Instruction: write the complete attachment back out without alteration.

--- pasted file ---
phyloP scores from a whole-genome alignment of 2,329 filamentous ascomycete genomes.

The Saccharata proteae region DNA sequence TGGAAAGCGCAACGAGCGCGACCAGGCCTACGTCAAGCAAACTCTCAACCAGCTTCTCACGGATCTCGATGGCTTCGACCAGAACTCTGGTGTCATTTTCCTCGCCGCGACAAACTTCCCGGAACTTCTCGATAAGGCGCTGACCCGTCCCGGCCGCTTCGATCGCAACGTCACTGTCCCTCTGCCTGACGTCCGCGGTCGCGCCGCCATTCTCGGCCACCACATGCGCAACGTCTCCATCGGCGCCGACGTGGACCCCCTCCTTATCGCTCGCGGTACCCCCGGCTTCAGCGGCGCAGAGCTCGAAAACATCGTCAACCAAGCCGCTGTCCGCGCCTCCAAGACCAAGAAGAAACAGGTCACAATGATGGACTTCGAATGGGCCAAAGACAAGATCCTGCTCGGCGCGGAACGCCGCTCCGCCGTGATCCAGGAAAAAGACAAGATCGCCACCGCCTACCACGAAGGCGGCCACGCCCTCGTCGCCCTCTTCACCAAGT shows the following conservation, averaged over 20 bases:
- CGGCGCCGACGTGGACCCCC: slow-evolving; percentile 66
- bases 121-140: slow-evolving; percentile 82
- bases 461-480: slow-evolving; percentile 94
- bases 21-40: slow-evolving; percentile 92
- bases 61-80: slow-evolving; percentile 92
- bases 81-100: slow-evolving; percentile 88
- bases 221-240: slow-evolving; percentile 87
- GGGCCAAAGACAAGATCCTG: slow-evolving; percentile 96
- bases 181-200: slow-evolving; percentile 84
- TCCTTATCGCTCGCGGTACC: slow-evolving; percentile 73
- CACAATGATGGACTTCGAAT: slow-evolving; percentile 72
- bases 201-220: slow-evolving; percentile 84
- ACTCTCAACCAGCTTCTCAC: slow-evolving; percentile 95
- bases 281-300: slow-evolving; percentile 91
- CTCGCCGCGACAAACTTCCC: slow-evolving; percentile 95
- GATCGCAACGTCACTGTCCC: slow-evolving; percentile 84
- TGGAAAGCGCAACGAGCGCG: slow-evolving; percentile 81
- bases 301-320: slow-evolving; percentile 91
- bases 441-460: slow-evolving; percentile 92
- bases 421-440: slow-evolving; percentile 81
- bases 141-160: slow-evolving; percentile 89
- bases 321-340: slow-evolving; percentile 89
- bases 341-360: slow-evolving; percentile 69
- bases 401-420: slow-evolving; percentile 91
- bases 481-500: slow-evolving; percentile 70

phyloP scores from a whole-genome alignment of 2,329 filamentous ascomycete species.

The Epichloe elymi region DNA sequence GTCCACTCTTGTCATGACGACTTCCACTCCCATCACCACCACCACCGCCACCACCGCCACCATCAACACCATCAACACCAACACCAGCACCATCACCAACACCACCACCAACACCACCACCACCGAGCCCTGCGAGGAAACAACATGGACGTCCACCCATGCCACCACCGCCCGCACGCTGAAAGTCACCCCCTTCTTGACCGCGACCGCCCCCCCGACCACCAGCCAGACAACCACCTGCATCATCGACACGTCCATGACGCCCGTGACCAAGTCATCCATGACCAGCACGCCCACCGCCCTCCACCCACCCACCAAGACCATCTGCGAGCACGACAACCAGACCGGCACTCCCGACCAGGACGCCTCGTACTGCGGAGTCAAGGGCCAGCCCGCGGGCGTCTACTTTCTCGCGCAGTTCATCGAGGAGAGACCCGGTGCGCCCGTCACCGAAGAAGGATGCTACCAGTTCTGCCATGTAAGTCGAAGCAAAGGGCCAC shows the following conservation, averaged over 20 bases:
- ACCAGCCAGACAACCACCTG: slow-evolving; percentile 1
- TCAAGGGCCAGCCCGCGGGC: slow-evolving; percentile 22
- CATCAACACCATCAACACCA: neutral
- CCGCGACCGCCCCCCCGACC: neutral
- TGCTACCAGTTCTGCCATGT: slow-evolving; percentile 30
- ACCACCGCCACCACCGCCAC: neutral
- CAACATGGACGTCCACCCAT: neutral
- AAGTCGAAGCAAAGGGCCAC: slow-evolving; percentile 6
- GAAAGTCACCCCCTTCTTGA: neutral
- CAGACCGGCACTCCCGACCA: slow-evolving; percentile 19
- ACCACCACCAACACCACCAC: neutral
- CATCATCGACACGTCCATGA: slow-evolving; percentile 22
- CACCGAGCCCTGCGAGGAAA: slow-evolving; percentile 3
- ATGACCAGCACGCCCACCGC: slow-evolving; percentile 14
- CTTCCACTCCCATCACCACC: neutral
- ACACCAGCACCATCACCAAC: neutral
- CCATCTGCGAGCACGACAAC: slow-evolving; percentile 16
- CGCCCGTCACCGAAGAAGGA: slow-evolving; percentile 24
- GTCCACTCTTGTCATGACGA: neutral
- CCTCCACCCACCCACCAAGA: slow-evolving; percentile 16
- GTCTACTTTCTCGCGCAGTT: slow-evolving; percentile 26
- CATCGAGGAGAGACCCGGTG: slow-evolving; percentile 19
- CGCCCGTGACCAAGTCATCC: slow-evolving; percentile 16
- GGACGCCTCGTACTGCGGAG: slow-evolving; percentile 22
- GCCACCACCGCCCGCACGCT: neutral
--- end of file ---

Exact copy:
phyloP scores from a whole-genome alignment of 2,329 filamentous ascomycete genomes.

The Saccharata proteae region DNA sequence TGGAAAGCGCAACGAGCGCGACCAGGCCTACGTCAAGCAAACTCTCAACCAGCTTCTCACGGATCTCGATGGCTTCGACCAGAACTCTGGTGTCATTTTCCTCGCCGCGACAAACTTCCCGGAACTTCTCGATAAGGCGCTGACCCGTCCCGGCCGCTTCGATCGCAACGTCACTGTCCCTCTGCCTGACGTCCGCGGTCGCGCCGCCATTCTCGGCCACCACATGCGCAACGTCTCCATCGGCGCCGACGTGGACCCCCTCCTTATCGCTCGCGGTACCCCCGGCTTCAGCGGCGCAGAGCTCGAAAACATCGTCAACCAAGCCGCTGTCCGCGCCTCCAAGACCAAGAAGAAACAGGTCACAATGATGGACTTCGAATGGGCCAAAGACAAGATCCTGCTCGGCGCGGAACGCCGCTCCGCCGTGATCCAGGAAAAAGACAAGATCGCCACCGCCTACCACGAAGGCGGCCACGCCCTCGTCGCCCTCTTCACCAAGT shows the following conservation, averaged over 20 bases:
- CGGCGCCGACGTGGACCCCC: slow-evolving; percentile 66
- bases 121-140: slow-evolving; percentile 82
- bases 461-480: slow-evolving; percentile 94
- bases 21-40: slow-evolving; percentile 92
- bases 61-80: slow-evolving; percentile 92
- bases 81-100: slow-evolving; percentile 88
- bases 221-240: slow-evolving; percentile 87
- GGGCCAAAGACAAGATCCTG: slow-evolving; percentile 96
- bases 181-200: slow-evolving; percentile 84
- TCCTTATCGCTCGCGGTACC: slow-evolving; percentile 73
- CACAATGATGGACTTCGAAT: slow-evolving; percentile 72
- bases 201-220: slow-evolving; percentile 84
- ACTCTCAACCAGCTTCTCAC: slow-evolving; percentile 95
- bases 281-300: slow-evolving; percentile 91
- CTCGCCGCGACAAACTTCCC: slow-evolving; percentile 95
- GATCGCAACGTCACTGTCCC: slow-evolving; percentile 84
- TGGAAAGCGCAACGAGCGCG: slow-evolving; percentile 81
- bases 301-320: slow-evolving; percentile 91
- bases 441-460: slow-evolving; percentile 92
- bases 421-440: slow-evolving; percentile 81
- bases 141-160: slow-evolving; percentile 89
- bases 321-340: slow-evolving; percentile 89
- bases 341-360: slow-evolving; percentile 69
- bases 401-420: slow-evolving; percentile 91
- bases 481-500: slow-evolving; percentile 70

phyloP scores from a whole-genome alignment of 2,329 filamentous ascomycete species.

The Epichloe elymi region DNA sequence GTCCACTCTTGTCATGACGACTTCCACTCCCATCACCACCACCACCGCCACCACCGCCACCATCAACACCATCAACACCAACACCAGCACCATCACCAACACCACCACCAACACCACCACCACCGAGCCCTGCGAGGAAACAACATGGACGTCCACCCATGCCACCACCGCCCGCACGCTGAAAGTCACCCCCTTCTTGACCGCGACCGCCCCCCCGACCACCAGCCAGACAACCACCTGCATCATCGACACGTCCATGACGCCCGTGACCAAGTCATCCATGACCAGCACGCCCACCGCCCTCCACCCACCCACCAAGACCATCTGCGAGCACGACAACCAGACCGGCACTCCCGACCAGGACGCCTCGTACTGCGGAGTCAAGGGCCAGCCCGCGGGCGTCTACTTTCTCGCGCAGTTCATCGAGGAGAGACCCGGTGCGCCCGTCACCGAAGAAGGATGCTACCAGTTCTGCCATGTAAGTCGAAGCAAAGGGCCAC shows the following conservation, averaged over 20 bases:
- ACCAGCCAGACAACCACCTG: slow-evolving; percentile 1
- TCAAGGGCCAGCCCGCGGGC: slow-evolving; percentile 22
- CATCAACACCATCAACACCA: neutral
- CCGCGACCGCCCCCCCGACC: neutral
- TGCTACCAGTTCTGCCATGT: slow-evolving; percentile 30
- ACCACCGCCACCACCGCCAC: neutral
- CAACATGGACGTCCACCCAT: neutral
- AAGTCGAAGCAAAGGGCCAC: slow-evolving; percentile 6
- GAAAGTCACCCCCTTCTTGA: neutral
- CAGACCGGCACTCCCGACCA: slow-evolving; percentile 19
- ACCACCACCAACACCACCAC: neutral
- CATCATCGACACGTCCATGA: slow-evolving; percentile 22
- CACCGAGCCCTGCGAGGAAA: slow-evolving; percentile 3
- ATGACCAGCACGCCCACCGC: slow-evolving; percentile 14
- CTTCCACTCCCATCACCACC: neutral
- ACACCAGCACCATCACCAAC: neutral
- CCATCTGCGAGCACGACAAC: slow-evolving; percentile 16
- CGCCCGTCACCGAAGAAGGA: slow-evolving; percentile 24
- GTCCACTCTTGTCATGACGA: neutral
- CCTCCACCCACCCACCAAGA: slow-evolving; percentile 16
- GTCTACTTTCTCGCGCAGTT: slow-evolving; percentile 26
- CATCGAGGAGAGACCCGGTG: slow-evolving; percentile 19
- CGCCCGTGACCAAGTCATCC: slow-evolving; percentile 16
- GGACGCCTCGTACTGCGGAG: slow-evolving; percentile 22
- GCCACCACCGCCCGCACGCT: neutral